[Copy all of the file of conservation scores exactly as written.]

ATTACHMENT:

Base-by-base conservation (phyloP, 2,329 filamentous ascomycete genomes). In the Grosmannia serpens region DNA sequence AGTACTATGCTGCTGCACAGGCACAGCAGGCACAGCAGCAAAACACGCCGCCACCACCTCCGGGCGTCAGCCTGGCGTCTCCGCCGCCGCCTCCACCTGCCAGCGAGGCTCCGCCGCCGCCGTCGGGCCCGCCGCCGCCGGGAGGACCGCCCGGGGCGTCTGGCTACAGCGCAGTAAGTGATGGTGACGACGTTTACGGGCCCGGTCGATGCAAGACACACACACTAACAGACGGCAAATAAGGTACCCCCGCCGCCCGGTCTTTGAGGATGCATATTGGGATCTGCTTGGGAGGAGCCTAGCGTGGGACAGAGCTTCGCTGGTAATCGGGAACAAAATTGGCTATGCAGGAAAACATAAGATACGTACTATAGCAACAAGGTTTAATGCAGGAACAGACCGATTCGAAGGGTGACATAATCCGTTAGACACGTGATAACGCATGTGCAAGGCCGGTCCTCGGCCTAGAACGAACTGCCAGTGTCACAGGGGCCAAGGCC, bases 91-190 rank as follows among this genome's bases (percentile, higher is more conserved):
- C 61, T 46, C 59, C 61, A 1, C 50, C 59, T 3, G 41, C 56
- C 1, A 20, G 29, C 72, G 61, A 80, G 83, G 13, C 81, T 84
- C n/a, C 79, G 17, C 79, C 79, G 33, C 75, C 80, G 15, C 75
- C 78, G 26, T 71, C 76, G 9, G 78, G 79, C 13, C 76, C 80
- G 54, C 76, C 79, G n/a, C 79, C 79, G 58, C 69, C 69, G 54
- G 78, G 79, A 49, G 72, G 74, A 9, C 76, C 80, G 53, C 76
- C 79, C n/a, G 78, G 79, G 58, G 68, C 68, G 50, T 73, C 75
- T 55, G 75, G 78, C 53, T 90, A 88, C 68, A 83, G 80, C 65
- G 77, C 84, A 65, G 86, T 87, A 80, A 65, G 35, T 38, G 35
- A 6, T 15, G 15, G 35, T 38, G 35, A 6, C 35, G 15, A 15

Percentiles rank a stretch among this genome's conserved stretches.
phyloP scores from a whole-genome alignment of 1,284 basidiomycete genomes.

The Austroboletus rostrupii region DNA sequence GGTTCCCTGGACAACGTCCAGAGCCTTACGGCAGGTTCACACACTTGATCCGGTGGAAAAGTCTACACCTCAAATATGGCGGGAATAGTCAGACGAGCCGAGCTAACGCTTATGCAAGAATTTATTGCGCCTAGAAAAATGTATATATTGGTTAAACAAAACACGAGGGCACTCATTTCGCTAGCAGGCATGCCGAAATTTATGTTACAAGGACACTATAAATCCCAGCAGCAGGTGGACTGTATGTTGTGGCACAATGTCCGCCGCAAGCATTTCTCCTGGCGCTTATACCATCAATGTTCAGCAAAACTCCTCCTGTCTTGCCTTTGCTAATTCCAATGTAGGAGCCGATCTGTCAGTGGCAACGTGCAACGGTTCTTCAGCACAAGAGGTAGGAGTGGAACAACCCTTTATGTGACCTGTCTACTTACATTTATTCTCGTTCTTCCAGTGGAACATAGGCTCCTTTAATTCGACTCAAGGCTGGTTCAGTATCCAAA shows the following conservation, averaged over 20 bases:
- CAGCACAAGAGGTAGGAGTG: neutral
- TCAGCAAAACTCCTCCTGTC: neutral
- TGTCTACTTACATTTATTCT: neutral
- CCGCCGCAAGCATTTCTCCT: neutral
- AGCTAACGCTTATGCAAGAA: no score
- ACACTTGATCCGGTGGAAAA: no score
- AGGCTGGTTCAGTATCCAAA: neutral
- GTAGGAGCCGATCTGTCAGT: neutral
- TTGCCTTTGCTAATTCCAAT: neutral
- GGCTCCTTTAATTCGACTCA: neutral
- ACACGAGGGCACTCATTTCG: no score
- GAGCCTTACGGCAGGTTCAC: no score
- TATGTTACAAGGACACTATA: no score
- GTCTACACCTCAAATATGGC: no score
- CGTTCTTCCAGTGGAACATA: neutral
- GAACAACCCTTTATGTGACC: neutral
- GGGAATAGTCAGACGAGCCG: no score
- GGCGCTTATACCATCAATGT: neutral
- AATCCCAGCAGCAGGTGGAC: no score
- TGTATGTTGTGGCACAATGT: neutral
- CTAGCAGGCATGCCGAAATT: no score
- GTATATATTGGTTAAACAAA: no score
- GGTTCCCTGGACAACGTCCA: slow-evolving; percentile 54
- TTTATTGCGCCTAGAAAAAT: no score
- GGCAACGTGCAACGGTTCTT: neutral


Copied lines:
Base-by-base conservation (phyloP, 2,329 filamentous ascomycete genomes). In the Grosmannia serpens region DNA sequence AGTACTATGCTGCTGCACAGGCACAGCAGGCACAGCAGCAAAACACGCCGCCACCACCTCCGGGCGTCAGCCTGGCGTCTCCGCCGCCGCCTCCACCTGCCAGCGAGGCTCCGCCGCCGCCGTCGGGCCCGCCGCCGCCGGGAGGACCGCCCGGGGCGTCTGGCTACAGCGCAGTAAGTGATGGTGACGACGTTTACGGGCCCGGTCGATGCAAGACACACACACTAACAGACGGCAAATAAGGTACCCCCGCCGCCCGGTCTTTGAGGATGCATATTGGGATCTGCTTGGGAGGAGCCTAGCGTGGGACAGAGCTTCGCTGGTAATCGGGAACAAAATTGGCTATGCAGGAAAACATAAGATACGTACTATAGCAACAAGGTTTAATGCAGGAACAGACCGATTCGAAGGGTGACATAATCCGTTAGACACGTGATAACGCATGTGCAAGGCCGGTCCTCGGCCTAGAACGAACTGCCAGTGTCACAGGGGCCAAGGCC, bases 91-190 rank as follows among this genome's bases (percentile, higher is more conserved):
- C 61, T 46, C 59, C 61, A 1, C 50, C 59, T 3, G 41, C 56
- C 1, A 20, G 29, C 72, G 61, A 80, G 83, G 13, C 81, T 84
- C n/a, C 79, G 17, C 79, C 79, G 33, C 75, C 80, G 15, C 75
- C 78, G 26, T 71, C 76, G 9, G 78, G 79, C 13, C 76, C 80
- G 54, C 76, C 79, G n/a, C 79, C 79, G 58, C 69, C 69, G 54
- G 78, G 79, A 49, G 72, G 74, A 9, C 76, C 80, G 53, C 76
- C 79, C n/a, G 78, G 79, G 58, G 68, C 68, G 50, T 73, C 75
- T 55, G 75, G 78, C 53, T 90, A 88, C 68, A 83, G 80, C 65
- G 77, C 84, A 65, G 86, T 87, A 80, A 65, G 35, T 38, G 35
- A 6, T 15, G 15, G 35, T 38, G 35, A 6, C 35, G 15, A 15

Percentiles rank a stretch among this genome's conserved stretches.
phyloP scores from a whole-genome alignment of 1,284 basidiomycete genomes.

The Austroboletus rostrupii region DNA sequence GGTTCCCTGGACAACGTCCAGAGCCTTACGGCAGGTTCACACACTTGATCCGGTGGAAAAGTCTACACCTCAAATATGGCGGGAATAGTCAGACGAGCCGAGCTAACGCTTATGCAAGAATTTATTGCGCCTAGAAAAATGTATATATTGGTTAAACAAAACACGAGGGCACTCATTTCGCTAGCAGGCATGCCGAAATTTATGTTACAAGGACACTATAAATCCCAGCAGCAGGTGGACTGTATGTTGTGGCACAATGTCCGCCGCAAGCATTTCTCCTGGCGCTTATACCATCAATGTTCAGCAAAACTCCTCCTGTCTTGCCTTTGCTAATTCCAATGTAGGAGCCGATCTGTCAGTGGCAACGTGCAACGGTTCTTCAGCACAAGAGGTAGGAGTGGAACAACCCTTTATGTGACCTGTCTACTTACATTTATTCTCGTTCTTCCAGTGGAACATAGGCTCCTTTAATTCGACTCAAGGCTGGTTCAGTATCCAAA shows the following conservation, averaged over 20 bases:
- CAGCACAAGAGGTAGGAGTG: neutral
- TCAGCAAAACTCCTCCTGTC: neutral
- TGTCTACTTACATTTATTCT: neutral
- CCGCCGCAAGCATTTCTCCT: neutral
- AGCTAACGCTTATGCAAGAA: no score
- ACACTTGATCCGGTGGAAAA: no score
- AGGCTGGTTCAGTATCCAAA: neutral
- GTAGGAGCCGATCTGTCAGT: neutral
- TTGCCTTTGCTAATTCCAAT: neutral
- GGCTCCTTTAATTCGACTCA: neutral
- ACACGAGGGCACTCATTTCG: no score
- GAGCCTTACGGCAGGTTCAC: no score
- TATGTTACAAGGACACTATA: no score
- GTCTACACCTCAAATATGGC: no score
- CGTTCTTCCAGTGGAACATA: neutral
- GAACAACCCTTTATGTGACC: neutral
- GGGAATAGTCAGACGAGCCG: no score
- GGCGCTTATACCATCAATGT: neutral
- AATCCCAGCAGCAGGTGGAC: no score
- TGTATGTTGTGGCACAATGT: neutral
- CTAGCAGGCATGCCGAAATT: no score
- GTATATATTGGTTAAACAAA: no score
- GGTTCCCTGGACAACGTCCA: slow-evolving; percentile 54
- TTTATTGCGCCTAGAAAAAT: no score
- GGCAACGTGCAACGGTTCTT: neutral